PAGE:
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BLM approves Brightsource's Ivanpah solar project

October 7, 2010 |  3:27 pm

And we’re off to the races: Brightsource Energy Inc. of Oakland was cleared by federal regulators Thursday to begin construction on its desert solar power installation, joining two other solar plants approved this week.

Unlike most other planned facilities of its size, the Ivanpah Electric Generating System already has enough financing to start building, with a $1.37-billion loan guarantee from the Department of Energy.

Which means that Brightsource, which got the go-ahead from the federal Bureau of Land Management two weeks after the California Energy Commission gave the OK, may be the first major solar developer to break ground on a utility-scale solar project in California.

State and federal regulatory agencies have been busy since August, sweeping through several massive renewable energy proposals while speeding up the permitting process. Developers are hoping to break ground by the end of the year so they can take advantage of stimulus funds that could take care of up to 30% of project costs.

On Tuesday, the Bureau of Land Management approved two projects from Tessera Solar and Chevron Energy Systems –- the first solar projects ever to be cleared for public land.

The 370-megawatt Ivanpah installation will include three plants, which will use 173,500 mirrors to focus solar energy on central “power towers.” Steam created inside will drive turbines to produce enough electricity to power up to 277,500 homes, the federal agency said.

Utilities have already signed contracts to buy the power from the San Bernardino County plant. Pacific Gas & Electric Co. will get about two-thirds, and Southern California Edison will get the rest.

Construction is expected to wrap up by the end of 2013 and will nearly double the amount of solar thermal electricity currently being produced in the country, officials said. The Ivanpah effort will create $300 million in local and state tax revenue, they said.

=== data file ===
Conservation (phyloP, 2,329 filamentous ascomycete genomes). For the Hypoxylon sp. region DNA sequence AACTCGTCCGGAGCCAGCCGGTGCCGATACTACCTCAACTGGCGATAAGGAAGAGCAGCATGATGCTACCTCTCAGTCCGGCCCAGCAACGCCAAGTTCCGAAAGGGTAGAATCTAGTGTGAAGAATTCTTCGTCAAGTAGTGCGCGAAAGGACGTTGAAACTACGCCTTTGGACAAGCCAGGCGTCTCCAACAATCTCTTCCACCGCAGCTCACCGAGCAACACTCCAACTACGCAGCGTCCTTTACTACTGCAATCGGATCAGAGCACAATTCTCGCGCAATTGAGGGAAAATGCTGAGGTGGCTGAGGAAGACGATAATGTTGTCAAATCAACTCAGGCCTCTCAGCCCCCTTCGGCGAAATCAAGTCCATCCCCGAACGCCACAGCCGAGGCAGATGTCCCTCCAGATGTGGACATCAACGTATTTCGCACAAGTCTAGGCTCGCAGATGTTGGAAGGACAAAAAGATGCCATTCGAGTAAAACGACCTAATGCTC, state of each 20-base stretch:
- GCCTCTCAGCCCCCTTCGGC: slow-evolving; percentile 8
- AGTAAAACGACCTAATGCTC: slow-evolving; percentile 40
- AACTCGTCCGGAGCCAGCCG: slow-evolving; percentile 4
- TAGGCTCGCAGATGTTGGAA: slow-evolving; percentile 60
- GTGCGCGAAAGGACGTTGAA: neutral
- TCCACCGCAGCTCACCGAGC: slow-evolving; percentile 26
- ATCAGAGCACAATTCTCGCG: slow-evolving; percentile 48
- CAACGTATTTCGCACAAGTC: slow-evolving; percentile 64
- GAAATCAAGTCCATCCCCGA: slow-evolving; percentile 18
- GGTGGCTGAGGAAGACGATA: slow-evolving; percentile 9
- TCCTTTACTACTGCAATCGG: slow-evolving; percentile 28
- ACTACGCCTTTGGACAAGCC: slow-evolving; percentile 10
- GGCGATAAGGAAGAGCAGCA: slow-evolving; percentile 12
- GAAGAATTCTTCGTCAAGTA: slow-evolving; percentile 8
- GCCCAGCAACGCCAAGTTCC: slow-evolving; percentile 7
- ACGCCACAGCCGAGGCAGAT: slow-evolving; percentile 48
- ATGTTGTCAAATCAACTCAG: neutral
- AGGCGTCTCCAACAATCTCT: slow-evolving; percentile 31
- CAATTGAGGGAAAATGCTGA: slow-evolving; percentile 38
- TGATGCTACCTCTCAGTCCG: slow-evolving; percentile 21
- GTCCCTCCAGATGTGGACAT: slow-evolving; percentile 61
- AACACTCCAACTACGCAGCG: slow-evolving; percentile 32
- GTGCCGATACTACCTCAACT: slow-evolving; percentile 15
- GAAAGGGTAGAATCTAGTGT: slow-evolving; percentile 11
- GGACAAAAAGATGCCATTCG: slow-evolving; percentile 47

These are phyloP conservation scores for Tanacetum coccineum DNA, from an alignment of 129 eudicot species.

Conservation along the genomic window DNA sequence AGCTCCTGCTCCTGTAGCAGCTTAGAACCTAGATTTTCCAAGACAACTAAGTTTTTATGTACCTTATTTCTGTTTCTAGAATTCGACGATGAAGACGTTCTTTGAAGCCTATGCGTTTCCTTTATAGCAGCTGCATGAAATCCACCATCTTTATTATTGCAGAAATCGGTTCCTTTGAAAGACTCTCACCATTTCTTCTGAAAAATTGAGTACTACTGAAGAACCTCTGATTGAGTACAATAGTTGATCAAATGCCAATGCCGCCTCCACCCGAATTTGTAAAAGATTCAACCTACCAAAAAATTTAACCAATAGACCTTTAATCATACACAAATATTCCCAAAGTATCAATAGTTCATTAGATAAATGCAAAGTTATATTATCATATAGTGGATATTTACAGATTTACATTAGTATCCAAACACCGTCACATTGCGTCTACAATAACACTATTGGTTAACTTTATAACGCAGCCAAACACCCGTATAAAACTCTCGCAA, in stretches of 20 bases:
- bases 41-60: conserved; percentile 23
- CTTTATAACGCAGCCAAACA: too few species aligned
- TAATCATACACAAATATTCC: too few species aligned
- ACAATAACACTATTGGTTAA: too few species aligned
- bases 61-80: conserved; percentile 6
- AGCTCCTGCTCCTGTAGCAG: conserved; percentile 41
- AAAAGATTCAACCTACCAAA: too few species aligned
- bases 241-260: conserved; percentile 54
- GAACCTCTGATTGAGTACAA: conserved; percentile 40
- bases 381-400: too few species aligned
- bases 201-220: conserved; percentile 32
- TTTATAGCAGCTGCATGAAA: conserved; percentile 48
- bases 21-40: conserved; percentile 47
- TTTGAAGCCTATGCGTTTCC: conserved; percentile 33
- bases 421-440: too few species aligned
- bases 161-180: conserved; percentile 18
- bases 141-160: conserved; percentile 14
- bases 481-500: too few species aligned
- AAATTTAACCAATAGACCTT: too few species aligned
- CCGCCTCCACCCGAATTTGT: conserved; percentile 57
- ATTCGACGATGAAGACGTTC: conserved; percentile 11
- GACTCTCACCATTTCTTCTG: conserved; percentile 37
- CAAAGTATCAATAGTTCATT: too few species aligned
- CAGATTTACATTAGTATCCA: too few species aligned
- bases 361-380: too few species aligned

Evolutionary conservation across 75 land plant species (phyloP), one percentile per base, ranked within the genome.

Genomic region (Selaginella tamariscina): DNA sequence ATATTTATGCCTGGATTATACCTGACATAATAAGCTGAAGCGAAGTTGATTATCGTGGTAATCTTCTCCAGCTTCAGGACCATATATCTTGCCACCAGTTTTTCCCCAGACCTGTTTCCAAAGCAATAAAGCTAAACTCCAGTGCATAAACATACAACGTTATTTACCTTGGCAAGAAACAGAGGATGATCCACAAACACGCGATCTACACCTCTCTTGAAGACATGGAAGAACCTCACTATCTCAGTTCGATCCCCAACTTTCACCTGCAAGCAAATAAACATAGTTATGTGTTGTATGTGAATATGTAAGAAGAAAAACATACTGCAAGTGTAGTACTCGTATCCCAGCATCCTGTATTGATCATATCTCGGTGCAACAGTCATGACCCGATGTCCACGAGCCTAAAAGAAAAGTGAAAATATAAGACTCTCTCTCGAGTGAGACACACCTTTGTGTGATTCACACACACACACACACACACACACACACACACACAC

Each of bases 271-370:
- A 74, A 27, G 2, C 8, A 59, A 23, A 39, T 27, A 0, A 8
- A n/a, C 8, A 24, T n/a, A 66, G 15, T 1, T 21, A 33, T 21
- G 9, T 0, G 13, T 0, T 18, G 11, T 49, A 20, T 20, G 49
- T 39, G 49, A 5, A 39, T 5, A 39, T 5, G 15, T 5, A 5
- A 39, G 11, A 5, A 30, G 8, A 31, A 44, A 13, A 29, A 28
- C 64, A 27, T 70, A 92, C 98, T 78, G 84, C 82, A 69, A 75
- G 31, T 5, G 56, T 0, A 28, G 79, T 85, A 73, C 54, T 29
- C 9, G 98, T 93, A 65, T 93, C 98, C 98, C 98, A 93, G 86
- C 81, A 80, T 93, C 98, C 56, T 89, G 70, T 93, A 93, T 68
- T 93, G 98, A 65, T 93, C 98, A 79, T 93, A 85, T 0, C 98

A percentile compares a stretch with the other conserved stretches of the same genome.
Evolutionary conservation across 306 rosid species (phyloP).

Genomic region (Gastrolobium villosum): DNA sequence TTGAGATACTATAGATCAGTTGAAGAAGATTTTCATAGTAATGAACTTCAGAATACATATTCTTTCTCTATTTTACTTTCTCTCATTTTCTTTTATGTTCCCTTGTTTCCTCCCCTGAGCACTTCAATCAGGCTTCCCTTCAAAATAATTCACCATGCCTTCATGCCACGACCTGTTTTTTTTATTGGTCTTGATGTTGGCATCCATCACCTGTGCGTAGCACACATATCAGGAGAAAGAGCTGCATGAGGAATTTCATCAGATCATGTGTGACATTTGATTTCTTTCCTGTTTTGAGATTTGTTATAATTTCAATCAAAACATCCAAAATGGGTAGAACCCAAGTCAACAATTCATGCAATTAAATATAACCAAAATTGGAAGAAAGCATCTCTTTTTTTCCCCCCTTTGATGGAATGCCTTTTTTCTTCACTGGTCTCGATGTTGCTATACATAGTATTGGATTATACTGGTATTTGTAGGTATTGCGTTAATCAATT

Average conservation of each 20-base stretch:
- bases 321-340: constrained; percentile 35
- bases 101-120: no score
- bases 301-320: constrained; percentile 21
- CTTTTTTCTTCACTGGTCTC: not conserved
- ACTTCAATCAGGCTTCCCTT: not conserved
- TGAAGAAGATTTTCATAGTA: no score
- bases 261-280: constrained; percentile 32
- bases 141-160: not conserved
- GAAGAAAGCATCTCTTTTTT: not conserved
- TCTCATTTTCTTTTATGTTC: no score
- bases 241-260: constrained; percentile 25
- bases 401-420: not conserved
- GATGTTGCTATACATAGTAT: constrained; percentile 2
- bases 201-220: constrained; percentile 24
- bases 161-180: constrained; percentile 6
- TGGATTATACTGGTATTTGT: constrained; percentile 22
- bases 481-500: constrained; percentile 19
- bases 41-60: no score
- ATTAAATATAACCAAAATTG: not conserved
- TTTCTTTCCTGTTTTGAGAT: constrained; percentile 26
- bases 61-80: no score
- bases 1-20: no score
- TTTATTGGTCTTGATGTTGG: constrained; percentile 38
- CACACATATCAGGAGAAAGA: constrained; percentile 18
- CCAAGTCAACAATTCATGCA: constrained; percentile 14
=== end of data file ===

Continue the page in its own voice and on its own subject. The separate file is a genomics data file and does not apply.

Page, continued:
Even President Obama touted the planned facility in his weekly address Saturday, saying that it was the “largest such plant in the world. Not in China, not in India, but in California.”

“With projects like this one, and others across this country, we are staking our claim to continued leadership in the new global economy,” he said.

Brightsource has said that more than 1,000 local union workers will have jobs at the peak of construction and that the project will generate $650 million in employee wages over its 30-year life. Brightsource brought on Bechtel Construction Co. as the installation’s engineering and construction contractor.

The company has also tried to placate concerned environmentalists, who complain that construction and operation of the plant will harm native species and a delicate ecosystem.

The 3,500-acre site was scaled down from a larger proposed area, and the number of mirrors was cut back. Instead of using land grading and traditional concrete mounting pads, the mirrors will be attached to poles that take up less space.

-- Tiffany Hsu

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